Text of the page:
Not so "Smooth"
Livewire File Photo: Phil Bonyata
Story by Andy ArgyrakisWhenever a singer spends time fronting a band- especially in a period lasting nearly ten years- he's often pigeonholed into that act's formula. In the case of matchbox twenty's Rob Thomas, the front man sought to break out from the group's late 90s alternative pop/rock peak and re-establish himself with a montage of soul, R&B, Latin and regular old rock and roll influences. However his main problem in concert, like the roots where he came from, was the fact the material's steeped in paint by the numbers, radio catered characteristics.
Sure, it's likely to earn placement on just about every countdown show across the country (and his Justin Timberlake-esque buzz cut won't hurt for the MTV crowd) but is the songwriter really stepping out to make an artistic splash? Much of his solo debut in Chicago resulted in a resounding "no," seeming more like a identity confused side show than a definitive direction carved out on solely innovative pretenses. Across a setting that looked like bathroom wall tile when unlit with a four-piece band and three background singers, Thomas tried really hard to make several "different than matchbox twenty" statements and still came across as generic.
Several cases in point could be cited, from the watered down funk of "Streetcorner Symphony" to the average fast fisted stadium pop of "This Is How A Heart Breaks" to the dully, white washed grooves of "I Am An Illusion." Such selections came from the brand new endeavor Something To Be, an overly hyped but less than ideally rated record likely to churn out at least a couple singles. The first, "Lonely No More," earned a rousing response, but its club tinted bass thumps and ethnic influences lacked the gusto of say Sting in his experimental post-Police career.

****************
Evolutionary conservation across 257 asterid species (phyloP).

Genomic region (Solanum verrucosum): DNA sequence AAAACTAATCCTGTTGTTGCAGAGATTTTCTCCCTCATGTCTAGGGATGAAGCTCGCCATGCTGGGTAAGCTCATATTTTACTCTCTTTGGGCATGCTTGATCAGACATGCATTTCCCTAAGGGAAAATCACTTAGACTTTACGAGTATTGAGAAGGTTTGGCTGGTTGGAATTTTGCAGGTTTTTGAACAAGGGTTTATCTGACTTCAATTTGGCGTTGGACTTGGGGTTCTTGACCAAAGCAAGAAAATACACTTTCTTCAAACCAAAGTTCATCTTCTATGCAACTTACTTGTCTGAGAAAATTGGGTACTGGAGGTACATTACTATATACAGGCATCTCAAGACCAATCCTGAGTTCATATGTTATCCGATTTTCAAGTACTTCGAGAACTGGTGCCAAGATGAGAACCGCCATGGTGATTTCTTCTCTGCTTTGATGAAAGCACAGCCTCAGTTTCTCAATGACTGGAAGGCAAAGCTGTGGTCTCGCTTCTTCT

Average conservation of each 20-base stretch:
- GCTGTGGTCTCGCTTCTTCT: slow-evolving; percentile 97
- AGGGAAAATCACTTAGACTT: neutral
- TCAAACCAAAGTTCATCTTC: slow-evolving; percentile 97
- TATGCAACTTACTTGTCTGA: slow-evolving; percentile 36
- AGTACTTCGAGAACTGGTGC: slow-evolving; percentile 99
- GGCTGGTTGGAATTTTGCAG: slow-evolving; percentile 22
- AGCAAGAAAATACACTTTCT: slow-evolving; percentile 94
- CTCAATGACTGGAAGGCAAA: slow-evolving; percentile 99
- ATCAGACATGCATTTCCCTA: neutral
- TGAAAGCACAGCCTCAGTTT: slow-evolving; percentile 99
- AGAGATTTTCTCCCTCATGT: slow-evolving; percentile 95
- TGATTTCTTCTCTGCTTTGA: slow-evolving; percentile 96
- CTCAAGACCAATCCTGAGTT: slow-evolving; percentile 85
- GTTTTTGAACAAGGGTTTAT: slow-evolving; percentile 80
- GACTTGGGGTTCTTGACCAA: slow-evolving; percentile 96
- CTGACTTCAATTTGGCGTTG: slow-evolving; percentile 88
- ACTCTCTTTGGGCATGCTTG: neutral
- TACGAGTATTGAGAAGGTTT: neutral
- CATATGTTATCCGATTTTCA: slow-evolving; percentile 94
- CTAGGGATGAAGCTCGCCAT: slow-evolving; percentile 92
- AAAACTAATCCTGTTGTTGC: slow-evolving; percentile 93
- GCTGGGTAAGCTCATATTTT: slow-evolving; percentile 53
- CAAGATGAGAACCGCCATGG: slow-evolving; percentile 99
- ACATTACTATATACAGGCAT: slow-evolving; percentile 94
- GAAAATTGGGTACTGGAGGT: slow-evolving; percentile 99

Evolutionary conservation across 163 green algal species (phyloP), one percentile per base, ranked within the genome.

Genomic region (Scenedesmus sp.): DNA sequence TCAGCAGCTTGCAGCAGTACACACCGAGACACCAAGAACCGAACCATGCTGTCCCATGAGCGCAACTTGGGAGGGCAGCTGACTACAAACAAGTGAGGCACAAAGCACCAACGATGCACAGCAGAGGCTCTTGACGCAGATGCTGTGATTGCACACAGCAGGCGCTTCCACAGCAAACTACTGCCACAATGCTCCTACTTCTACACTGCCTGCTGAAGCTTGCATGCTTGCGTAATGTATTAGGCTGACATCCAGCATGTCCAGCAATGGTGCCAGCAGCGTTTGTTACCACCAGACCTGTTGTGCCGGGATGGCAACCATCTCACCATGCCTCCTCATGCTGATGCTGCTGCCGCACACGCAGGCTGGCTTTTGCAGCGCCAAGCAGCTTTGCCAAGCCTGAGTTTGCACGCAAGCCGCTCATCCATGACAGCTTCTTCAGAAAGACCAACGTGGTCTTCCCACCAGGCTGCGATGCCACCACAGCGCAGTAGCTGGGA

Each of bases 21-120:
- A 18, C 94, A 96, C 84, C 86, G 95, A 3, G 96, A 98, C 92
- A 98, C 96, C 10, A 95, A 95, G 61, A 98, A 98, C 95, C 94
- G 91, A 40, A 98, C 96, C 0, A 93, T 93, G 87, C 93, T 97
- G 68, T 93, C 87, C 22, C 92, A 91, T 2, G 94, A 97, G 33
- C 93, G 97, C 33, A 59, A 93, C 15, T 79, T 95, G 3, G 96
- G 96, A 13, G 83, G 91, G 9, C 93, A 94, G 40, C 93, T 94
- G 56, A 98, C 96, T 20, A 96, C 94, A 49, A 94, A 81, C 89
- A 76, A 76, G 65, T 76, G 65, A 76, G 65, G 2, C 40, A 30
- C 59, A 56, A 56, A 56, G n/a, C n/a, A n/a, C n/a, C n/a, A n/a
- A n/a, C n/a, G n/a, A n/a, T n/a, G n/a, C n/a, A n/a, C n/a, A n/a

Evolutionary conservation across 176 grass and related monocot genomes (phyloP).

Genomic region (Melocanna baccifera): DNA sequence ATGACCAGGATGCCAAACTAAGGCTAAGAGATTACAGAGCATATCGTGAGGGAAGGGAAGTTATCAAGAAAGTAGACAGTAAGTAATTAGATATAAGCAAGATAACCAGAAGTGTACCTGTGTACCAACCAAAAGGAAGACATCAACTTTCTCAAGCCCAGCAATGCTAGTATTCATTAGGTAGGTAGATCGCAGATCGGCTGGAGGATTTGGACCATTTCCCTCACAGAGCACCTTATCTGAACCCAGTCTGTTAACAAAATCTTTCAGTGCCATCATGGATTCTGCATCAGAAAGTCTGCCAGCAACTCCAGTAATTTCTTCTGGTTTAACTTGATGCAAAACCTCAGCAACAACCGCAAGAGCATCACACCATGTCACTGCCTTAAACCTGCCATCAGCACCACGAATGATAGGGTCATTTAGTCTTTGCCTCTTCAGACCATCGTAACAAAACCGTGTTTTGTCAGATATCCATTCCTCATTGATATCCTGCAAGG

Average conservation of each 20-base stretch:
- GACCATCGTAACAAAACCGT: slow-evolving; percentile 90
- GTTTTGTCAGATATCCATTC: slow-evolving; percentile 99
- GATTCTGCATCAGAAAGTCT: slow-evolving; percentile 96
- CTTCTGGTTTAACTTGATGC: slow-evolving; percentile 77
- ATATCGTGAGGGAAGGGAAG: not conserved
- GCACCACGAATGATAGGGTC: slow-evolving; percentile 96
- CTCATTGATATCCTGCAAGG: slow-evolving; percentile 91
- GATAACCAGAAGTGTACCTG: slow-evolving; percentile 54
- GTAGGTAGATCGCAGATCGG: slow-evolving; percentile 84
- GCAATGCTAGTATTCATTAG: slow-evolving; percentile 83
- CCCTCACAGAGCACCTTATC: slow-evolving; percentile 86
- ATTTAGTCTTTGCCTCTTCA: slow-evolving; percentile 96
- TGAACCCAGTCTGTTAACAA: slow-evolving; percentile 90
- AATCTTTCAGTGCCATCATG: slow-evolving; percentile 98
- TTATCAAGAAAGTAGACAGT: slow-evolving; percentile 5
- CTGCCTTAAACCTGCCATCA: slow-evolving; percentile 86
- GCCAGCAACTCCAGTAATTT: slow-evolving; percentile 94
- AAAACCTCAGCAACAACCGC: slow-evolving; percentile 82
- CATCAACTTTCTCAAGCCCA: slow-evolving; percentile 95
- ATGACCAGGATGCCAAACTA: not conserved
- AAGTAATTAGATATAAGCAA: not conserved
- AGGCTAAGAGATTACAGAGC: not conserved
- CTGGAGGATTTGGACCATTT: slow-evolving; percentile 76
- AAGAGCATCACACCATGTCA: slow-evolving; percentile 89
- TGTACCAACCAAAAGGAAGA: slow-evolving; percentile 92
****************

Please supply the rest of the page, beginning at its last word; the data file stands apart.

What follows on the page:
Speaking of that early punk turned adult contemporary icon, Thomas mirrored his style of stripping down group hits for acoustic or jazzy renderings. Though they were few and far between, a couple key cuts from the past were interspersed with the less familiar, including a cocktail lounge take on "3AM" and the solo guitar strummer "Push." Fans were obviously there because of the matchbox twenty brand name, and unlike an ultra cool artist like Frank Black avoiding many Pixies cuts in the Catholics, Thomas should've offered more. (He could've picked from the enormous pool of "If You're Gone," "Real World," "Bent," "Back 2 Good," "Disease," "Mad Season" and "Unwell" just to name a few).
Where Thomas did profit was during an encore of "Smooth," the insanely overplayed partnership with Santana and first example of acceptance outside of the group's context. Instead of going through the motions with the obvious arrangement, he lowered the tempo by several steps and tipped it towards southern flavored swing. That surprise, along with some unexpected Lionel Richie crooning during a couple choruses of "Easy," took up the most enjoyable minutes of an otherwise unremarkable set. It's probably not enough to stunt the superstar's popularity (and album sales by the millions are still likely to follow) but consider them attributed to name recognition rather than creative credibility.
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